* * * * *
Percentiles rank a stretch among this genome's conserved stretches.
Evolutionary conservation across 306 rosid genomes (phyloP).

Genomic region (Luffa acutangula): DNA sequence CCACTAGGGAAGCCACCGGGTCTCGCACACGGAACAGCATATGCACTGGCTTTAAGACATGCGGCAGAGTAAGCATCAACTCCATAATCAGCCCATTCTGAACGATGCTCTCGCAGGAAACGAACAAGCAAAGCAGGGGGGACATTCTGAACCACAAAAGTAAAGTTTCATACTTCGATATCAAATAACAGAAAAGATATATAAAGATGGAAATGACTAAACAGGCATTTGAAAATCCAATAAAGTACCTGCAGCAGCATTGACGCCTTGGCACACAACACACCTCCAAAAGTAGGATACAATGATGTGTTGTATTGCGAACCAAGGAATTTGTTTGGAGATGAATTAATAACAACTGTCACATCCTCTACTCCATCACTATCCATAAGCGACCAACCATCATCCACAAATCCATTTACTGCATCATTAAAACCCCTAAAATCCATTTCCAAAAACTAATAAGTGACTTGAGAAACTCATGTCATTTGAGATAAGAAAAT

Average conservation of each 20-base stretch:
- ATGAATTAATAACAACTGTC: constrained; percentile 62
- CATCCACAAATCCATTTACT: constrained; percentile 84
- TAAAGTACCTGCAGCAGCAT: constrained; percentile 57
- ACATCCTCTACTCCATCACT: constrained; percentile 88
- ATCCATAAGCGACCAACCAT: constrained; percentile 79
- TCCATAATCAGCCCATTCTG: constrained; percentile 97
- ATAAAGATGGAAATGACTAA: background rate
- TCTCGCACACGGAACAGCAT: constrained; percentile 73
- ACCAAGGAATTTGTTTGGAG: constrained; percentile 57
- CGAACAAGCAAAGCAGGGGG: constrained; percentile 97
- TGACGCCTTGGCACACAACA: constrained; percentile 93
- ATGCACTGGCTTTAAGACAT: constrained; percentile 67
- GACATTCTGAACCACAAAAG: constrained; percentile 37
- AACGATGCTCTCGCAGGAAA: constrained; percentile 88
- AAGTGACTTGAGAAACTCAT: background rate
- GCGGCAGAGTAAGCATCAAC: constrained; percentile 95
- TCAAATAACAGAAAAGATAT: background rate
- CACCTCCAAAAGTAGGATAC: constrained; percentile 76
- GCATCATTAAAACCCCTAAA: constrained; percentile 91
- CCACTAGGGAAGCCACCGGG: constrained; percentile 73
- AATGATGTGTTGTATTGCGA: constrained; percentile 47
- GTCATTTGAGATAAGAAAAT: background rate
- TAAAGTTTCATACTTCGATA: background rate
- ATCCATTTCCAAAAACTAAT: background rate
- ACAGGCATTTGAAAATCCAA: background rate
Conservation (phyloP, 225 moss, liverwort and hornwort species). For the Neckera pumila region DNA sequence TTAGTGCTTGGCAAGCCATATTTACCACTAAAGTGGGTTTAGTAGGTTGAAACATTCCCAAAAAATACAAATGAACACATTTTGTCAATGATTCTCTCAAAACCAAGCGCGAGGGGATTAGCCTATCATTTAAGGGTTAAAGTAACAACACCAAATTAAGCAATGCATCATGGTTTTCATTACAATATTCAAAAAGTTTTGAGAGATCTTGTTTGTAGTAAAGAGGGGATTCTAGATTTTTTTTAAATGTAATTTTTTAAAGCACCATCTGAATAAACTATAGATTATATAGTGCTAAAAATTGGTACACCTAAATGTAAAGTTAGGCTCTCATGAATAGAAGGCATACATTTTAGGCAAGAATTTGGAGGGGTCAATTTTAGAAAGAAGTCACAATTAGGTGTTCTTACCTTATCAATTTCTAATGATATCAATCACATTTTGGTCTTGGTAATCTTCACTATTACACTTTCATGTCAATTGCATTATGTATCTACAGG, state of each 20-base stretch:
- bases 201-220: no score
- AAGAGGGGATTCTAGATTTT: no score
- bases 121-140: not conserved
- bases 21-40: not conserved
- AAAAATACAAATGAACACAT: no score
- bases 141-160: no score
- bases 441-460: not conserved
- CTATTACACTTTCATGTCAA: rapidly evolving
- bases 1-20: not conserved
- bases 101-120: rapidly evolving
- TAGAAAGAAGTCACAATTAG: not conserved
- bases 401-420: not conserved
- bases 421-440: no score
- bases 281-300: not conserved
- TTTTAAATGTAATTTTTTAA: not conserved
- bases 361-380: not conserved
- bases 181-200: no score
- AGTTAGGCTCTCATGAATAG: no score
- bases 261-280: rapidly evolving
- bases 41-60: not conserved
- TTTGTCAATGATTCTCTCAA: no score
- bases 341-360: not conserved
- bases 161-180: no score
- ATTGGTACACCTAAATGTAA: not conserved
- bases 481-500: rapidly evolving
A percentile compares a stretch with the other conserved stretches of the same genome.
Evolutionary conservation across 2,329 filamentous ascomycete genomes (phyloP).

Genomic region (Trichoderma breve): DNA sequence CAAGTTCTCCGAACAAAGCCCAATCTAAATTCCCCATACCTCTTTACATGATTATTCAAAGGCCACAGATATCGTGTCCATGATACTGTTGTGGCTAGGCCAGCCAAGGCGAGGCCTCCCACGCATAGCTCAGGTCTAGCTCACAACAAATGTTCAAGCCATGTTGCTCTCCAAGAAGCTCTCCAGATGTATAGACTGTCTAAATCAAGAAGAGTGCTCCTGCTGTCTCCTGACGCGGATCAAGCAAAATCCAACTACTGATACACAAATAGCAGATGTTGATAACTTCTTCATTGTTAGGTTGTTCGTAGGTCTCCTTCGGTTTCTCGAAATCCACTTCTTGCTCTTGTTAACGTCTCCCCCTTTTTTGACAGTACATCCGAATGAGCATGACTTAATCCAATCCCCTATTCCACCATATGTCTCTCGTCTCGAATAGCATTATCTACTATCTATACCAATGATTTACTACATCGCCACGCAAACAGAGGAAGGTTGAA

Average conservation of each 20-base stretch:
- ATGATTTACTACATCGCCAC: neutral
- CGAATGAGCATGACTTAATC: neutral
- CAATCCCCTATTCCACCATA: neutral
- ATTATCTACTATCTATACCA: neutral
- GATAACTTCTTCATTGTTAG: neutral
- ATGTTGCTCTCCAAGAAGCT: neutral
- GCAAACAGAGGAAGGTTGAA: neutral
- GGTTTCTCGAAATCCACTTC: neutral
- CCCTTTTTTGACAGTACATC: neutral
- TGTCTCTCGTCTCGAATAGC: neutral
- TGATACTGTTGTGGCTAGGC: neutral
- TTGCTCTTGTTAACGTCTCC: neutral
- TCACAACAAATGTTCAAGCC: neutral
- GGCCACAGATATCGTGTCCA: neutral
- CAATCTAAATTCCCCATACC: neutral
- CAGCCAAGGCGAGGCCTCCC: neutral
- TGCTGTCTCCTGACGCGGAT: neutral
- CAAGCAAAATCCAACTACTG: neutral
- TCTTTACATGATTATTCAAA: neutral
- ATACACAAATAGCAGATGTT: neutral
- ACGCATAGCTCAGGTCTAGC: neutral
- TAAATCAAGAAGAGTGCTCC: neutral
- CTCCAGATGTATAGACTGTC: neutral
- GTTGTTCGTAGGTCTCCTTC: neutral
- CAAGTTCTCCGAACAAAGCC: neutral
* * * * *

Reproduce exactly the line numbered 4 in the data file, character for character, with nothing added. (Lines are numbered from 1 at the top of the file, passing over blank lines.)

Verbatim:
Average conservation of each 20-base stretch: